The Orioles weren't without chances to get after Tommy Miloneand the Oakland A's bullpen on Friday night, but they fell victim to a familiar adversary – the double play ball.
Orioles hitters grounded into four double plays and squandered all sorts of opportunities to put left-hander Joe Saunders in a position to continue his great record of success against the A's. Give some credit to Milone for being a wily guy who can move the ball around the strike zone, but double plays have plagued the O's all year.
They rank third in the major leagues with 134 GIDPs, which works out to an average of slightly less than one per game. The Detroit Tigers (140) and Minnesota Twins (138) are the only teams that double down more often.
So, why are they so vulnerable to a play that gets struggling pitchers out of trouble and allows effective pitchers to hold down their pitch counts and stay in games longer? Well, you have to give some credit to the pitchers who bear down in tough situations, but you also have call out Orioles hitters for their pitch selection. Too many of those double plays come when batters are ahead in the count and fish for a pitcher's pitch instead of forcing the guy to throw the ball in the strike zone.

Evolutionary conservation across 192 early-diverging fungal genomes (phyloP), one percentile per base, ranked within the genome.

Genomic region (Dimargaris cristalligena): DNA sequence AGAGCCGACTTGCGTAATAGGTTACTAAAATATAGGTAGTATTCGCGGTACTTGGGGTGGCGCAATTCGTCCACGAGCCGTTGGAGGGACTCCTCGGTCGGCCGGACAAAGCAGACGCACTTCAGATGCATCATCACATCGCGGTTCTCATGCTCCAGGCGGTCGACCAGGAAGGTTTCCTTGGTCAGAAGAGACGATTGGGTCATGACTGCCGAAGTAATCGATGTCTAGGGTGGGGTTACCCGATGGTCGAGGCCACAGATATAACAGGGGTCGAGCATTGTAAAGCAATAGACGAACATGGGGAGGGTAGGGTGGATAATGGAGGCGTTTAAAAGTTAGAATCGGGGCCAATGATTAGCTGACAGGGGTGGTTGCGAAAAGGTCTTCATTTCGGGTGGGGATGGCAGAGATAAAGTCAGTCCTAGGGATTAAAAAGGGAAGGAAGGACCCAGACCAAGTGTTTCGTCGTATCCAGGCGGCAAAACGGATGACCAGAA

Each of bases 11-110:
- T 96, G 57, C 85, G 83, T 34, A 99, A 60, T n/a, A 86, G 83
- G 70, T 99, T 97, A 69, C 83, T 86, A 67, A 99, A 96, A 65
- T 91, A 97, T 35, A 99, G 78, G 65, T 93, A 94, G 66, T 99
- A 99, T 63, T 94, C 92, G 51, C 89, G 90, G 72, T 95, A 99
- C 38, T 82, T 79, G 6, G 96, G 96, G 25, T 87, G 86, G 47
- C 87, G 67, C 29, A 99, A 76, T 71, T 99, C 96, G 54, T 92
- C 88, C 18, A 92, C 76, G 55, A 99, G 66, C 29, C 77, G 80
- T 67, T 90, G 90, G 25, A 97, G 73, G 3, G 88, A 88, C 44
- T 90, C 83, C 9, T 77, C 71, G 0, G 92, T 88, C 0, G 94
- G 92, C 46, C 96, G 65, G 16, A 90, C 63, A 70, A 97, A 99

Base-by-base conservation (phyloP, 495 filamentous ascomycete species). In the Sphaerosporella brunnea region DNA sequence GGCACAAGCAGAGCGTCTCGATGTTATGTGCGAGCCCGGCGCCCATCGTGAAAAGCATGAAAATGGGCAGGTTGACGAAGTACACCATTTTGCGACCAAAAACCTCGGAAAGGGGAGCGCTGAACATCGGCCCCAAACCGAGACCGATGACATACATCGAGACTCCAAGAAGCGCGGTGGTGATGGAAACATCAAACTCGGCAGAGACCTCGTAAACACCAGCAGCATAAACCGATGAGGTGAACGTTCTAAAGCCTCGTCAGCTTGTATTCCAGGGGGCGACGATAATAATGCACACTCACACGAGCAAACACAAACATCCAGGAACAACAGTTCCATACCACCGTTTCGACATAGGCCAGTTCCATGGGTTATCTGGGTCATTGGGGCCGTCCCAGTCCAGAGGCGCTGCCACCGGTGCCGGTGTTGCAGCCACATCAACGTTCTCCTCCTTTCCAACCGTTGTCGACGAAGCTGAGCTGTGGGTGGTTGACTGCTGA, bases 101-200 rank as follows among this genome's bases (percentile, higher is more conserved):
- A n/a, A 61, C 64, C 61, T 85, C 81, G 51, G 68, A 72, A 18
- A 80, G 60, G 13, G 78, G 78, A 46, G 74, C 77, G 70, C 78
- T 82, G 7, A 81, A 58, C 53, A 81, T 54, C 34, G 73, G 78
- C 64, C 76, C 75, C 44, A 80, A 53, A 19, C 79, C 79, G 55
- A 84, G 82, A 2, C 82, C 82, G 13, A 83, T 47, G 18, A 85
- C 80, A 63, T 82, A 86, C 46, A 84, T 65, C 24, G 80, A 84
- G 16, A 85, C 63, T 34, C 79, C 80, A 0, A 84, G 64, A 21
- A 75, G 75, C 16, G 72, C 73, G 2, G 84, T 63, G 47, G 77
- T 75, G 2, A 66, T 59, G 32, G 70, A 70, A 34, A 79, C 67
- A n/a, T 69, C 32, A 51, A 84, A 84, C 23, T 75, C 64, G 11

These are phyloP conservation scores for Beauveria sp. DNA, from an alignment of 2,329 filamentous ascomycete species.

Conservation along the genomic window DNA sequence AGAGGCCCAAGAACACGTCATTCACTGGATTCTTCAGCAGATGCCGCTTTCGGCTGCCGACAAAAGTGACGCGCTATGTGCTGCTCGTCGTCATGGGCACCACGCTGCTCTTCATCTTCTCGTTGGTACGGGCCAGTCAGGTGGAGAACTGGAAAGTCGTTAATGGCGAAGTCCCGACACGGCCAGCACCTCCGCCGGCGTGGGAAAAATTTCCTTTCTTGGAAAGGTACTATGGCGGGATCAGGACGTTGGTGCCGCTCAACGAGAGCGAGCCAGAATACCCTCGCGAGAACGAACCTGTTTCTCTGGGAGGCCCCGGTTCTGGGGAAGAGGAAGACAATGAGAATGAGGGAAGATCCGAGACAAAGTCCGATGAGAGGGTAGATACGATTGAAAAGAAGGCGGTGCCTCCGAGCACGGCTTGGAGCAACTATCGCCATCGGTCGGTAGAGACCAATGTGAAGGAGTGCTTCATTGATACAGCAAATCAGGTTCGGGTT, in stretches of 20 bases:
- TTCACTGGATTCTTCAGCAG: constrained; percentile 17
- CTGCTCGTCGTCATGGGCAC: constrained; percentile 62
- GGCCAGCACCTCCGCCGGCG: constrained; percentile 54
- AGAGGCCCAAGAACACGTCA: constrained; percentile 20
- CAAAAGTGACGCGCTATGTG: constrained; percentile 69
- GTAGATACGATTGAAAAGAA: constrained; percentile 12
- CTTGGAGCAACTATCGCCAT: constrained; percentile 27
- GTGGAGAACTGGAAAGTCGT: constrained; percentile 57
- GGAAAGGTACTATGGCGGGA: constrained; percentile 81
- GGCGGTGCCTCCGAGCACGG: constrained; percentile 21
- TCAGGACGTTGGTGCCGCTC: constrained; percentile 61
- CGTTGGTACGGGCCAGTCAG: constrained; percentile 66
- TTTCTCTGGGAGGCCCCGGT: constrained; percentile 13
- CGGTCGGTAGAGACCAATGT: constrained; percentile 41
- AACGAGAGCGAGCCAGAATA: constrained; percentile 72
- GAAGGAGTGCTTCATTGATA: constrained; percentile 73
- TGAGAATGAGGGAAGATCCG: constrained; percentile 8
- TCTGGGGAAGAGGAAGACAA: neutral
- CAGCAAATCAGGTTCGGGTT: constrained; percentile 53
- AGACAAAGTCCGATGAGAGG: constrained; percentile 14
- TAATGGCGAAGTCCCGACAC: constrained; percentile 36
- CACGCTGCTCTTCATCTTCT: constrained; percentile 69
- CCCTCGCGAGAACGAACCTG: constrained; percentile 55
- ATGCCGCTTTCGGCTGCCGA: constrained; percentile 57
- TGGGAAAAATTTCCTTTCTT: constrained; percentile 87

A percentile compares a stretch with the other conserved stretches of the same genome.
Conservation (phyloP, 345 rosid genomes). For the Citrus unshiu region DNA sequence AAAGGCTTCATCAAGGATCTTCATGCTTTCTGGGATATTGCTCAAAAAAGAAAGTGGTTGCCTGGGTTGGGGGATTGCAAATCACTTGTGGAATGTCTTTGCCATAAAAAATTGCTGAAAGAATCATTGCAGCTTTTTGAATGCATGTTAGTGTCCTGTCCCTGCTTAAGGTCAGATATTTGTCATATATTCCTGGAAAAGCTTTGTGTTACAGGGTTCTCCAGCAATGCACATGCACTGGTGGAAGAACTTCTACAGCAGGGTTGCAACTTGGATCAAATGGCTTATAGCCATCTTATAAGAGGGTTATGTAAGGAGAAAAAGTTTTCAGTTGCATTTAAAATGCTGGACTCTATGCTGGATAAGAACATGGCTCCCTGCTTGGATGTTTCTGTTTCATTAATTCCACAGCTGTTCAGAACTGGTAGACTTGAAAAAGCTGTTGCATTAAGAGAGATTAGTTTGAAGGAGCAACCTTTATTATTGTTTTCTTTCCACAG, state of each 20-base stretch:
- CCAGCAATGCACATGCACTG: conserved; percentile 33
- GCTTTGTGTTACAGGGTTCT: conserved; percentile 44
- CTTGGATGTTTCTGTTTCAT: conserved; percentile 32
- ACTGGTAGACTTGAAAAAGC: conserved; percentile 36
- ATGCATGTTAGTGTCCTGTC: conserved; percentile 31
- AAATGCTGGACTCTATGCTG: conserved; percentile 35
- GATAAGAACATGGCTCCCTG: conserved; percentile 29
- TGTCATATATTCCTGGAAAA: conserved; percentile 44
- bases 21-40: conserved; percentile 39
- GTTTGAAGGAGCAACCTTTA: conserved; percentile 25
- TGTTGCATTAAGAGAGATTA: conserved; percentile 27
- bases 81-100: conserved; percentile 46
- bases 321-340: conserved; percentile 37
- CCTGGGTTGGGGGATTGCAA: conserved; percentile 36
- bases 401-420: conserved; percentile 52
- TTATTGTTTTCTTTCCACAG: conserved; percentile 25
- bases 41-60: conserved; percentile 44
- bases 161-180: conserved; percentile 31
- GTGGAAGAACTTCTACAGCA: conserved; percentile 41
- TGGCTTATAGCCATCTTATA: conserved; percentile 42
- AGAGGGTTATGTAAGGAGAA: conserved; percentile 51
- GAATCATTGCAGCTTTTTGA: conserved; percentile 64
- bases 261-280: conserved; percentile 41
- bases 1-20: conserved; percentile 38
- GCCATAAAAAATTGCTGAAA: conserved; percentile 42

Not being ultra-critical here. The Orioles have played very well all year and have been resourceful enough to make a lot out of a little offense on a lot of occasions. But it's fairly obvious that advance scouts are telling their teams that it isn't necessary to throw a strike to Orioles hitters when they are behind in the count.